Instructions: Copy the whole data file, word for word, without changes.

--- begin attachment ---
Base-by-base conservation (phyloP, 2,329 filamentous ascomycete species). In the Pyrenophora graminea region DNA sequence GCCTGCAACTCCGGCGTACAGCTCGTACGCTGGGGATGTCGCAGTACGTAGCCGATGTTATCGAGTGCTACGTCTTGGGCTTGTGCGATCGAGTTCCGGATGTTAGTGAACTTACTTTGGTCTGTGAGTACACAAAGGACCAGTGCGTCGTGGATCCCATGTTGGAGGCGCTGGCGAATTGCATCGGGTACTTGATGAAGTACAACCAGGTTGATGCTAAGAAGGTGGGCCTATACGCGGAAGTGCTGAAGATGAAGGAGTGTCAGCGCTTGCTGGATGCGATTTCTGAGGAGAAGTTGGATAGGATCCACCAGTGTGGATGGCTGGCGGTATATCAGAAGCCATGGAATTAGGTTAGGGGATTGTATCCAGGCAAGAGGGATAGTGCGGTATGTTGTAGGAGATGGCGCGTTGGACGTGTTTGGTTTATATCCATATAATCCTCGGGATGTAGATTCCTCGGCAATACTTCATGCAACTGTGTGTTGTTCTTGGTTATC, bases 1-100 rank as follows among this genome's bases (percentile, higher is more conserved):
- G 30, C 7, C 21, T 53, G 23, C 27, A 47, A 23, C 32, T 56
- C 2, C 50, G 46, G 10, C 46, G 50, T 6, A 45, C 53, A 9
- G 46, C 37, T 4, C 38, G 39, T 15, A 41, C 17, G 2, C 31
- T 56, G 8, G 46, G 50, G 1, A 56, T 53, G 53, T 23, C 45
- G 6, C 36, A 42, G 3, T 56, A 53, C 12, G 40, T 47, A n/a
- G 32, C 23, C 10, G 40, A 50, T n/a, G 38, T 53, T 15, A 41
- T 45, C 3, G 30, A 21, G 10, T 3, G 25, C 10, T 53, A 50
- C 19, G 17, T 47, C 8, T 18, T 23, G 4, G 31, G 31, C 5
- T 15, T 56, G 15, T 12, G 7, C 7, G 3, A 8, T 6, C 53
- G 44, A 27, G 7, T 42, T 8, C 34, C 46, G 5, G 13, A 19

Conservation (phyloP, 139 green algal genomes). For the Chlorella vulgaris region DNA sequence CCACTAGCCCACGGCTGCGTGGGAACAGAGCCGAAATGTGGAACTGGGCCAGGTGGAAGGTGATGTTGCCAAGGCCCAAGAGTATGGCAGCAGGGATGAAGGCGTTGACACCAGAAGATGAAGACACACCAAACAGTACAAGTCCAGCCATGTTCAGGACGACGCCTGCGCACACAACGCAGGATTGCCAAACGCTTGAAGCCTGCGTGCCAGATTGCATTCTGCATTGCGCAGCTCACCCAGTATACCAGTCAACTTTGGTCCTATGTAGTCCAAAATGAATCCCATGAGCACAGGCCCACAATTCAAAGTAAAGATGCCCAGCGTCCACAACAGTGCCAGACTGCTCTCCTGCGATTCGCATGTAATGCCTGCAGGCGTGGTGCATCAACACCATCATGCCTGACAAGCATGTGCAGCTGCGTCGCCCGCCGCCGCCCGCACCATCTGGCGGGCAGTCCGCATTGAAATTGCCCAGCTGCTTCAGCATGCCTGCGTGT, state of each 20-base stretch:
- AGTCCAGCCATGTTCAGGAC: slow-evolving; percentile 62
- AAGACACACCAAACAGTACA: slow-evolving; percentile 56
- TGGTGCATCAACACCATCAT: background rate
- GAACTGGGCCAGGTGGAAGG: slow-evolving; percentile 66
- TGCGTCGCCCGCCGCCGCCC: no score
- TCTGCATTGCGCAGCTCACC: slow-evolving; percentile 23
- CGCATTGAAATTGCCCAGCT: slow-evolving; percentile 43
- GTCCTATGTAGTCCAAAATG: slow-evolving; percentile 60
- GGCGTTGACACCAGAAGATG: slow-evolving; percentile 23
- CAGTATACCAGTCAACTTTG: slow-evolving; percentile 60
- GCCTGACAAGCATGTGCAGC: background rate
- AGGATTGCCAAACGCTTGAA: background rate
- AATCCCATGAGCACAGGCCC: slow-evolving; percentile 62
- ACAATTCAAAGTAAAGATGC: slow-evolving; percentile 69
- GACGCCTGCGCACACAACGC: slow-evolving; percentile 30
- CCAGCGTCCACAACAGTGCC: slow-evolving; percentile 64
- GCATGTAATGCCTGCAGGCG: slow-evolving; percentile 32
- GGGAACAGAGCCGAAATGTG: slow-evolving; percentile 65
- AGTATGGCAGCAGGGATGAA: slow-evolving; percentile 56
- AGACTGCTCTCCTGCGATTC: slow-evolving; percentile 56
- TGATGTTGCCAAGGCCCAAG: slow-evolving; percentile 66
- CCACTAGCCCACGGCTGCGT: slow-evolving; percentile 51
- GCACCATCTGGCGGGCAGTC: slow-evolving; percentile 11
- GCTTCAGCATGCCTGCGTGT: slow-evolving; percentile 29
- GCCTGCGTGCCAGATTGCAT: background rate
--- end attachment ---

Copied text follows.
Base-by-base conservation (phyloP, 2,329 filamentous ascomycete species). In the Pyrenophora graminea region DNA sequence GCCTGCAACTCCGGCGTACAGCTCGTACGCTGGGGATGTCGCAGTACGTAGCCGATGTTATCGAGTGCTACGTCTTGGGCTTGTGCGATCGAGTTCCGGATGTTAGTGAACTTACTTTGGTCTGTGAGTACACAAAGGACCAGTGCGTCGTGGATCCCATGTTGGAGGCGCTGGCGAATTGCATCGGGTACTTGATGAAGTACAACCAGGTTGATGCTAAGAAGGTGGGCCTATACGCGGAAGTGCTGAAGATGAAGGAGTGTCAGCGCTTGCTGGATGCGATTTCTGAGGAGAAGTTGGATAGGATCCACCAGTGTGGATGGCTGGCGGTATATCAGAAGCCATGGAATTAGGTTAGGGGATTGTATCCAGGCAAGAGGGATAGTGCGGTATGTTGTAGGAGATGGCGCGTTGGACGTGTTTGGTTTATATCCATATAATCCTCGGGATGTAGATTCCTCGGCAATACTTCATGCAACTGTGTGTTGTTCTTGGTTATC, bases 1-100 rank as follows among this genome's bases (percentile, higher is more conserved):
- G 30, C 7, C 21, T 53, G 23, C 27, A 47, A 23, C 32, T 56
- C 2, C 50, G 46, G 10, C 46, G 50, T 6, A 45, C 53, A 9
- G 46, C 37, T 4, C 38, G 39, T 15, A 41, C 17, G 2, C 31
- T 56, G 8, G 46, G 50, G 1, A 56, T 53, G 53, T 23, C 45
- G 6, C 36, A 42, G 3, T 56, A 53, C 12, G 40, T 47, A n/a
- G 32, C 23, C 10, G 40, A 50, T n/a, G 38, T 53, T 15, A 41
- T 45, C 3, G 30, A 21, G 10, T 3, G 25, C 10, T 53, A 50
- C 19, G 17, T 47, C 8, T 18, T 23, G 4, G 31, G 31, C 5
- T 15, T 56, G 15, T 12, G 7, C 7, G 3, A 8, T 6, C 53
- G 44, A 27, G 7, T 42, T 8, C 34, C 46, G 5, G 13, A 19

Conservation (phyloP, 139 green algal genomes). For the Chlorella vulgaris region DNA sequence CCACTAGCCCACGGCTGCGTGGGAACAGAGCCGAAATGTGGAACTGGGCCAGGTGGAAGGTGATGTTGCCAAGGCCCAAGAGTATGGCAGCAGGGATGAAGGCGTTGACACCAGAAGATGAAGACACACCAAACAGTACAAGTCCAGCCATGTTCAGGACGACGCCTGCGCACACAACGCAGGATTGCCAAACGCTTGAAGCCTGCGTGCCAGATTGCATTCTGCATTGCGCAGCTCACCCAGTATACCAGTCAACTTTGGTCCTATGTAGTCCAAAATGAATCCCATGAGCACAGGCCCACAATTCAAAGTAAAGATGCCCAGCGTCCACAACAGTGCCAGACTGCTCTCCTGCGATTCGCATGTAATGCCTGCAGGCGTGGTGCATCAACACCATCATGCCTGACAAGCATGTGCAGCTGCGTCGCCCGCCGCCGCCCGCACCATCTGGCGGGCAGTCCGCATTGAAATTGCCCAGCTGCTTCAGCATGCCTGCGTGT, state of each 20-base stretch:
- AGTCCAGCCATGTTCAGGAC: slow-evolving; percentile 62
- AAGACACACCAAACAGTACA: slow-evolving; percentile 56
- TGGTGCATCAACACCATCAT: background rate
- GAACTGGGCCAGGTGGAAGG: slow-evolving; percentile 66
- TGCGTCGCCCGCCGCCGCCC: no score
- TCTGCATTGCGCAGCTCACC: slow-evolving; percentile 23
- CGCATTGAAATTGCCCAGCT: slow-evolving; percentile 43
- GTCCTATGTAGTCCAAAATG: slow-evolving; percentile 60
- GGCGTTGACACCAGAAGATG: slow-evolving; percentile 23
- CAGTATACCAGTCAACTTTG: slow-evolving; percentile 60
- GCCTGACAAGCATGTGCAGC: background rate
- AGGATTGCCAAACGCTTGAA: background rate
- AATCCCATGAGCACAGGCCC: slow-evolving; percentile 62
- ACAATTCAAAGTAAAGATGC: slow-evolving; percentile 69
- GACGCCTGCGCACACAACGC: slow-evolving; percentile 30
- CCAGCGTCCACAACAGTGCC: slow-evolving; percentile 64
- GCATGTAATGCCTGCAGGCG: slow-evolving; percentile 32
- GGGAACAGAGCCGAAATGTG: slow-evolving; percentile 65
- AGTATGGCAGCAGGGATGAA: slow-evolving; percentile 56
- AGACTGCTCTCCTGCGATTC: slow-evolving; percentile 56
- TGATGTTGCCAAGGCCCAAG: slow-evolving; percentile 66
- CCACTAGCCCACGGCTGCGT: slow-evolving; percentile 51
- GCACCATCTGGCGGGCAGTC: slow-evolving; percentile 11
- GCTTCAGCATGCCTGCGTGT: slow-evolving; percentile 29
- GCCTGCGTGCCAGATTGCAT: background rate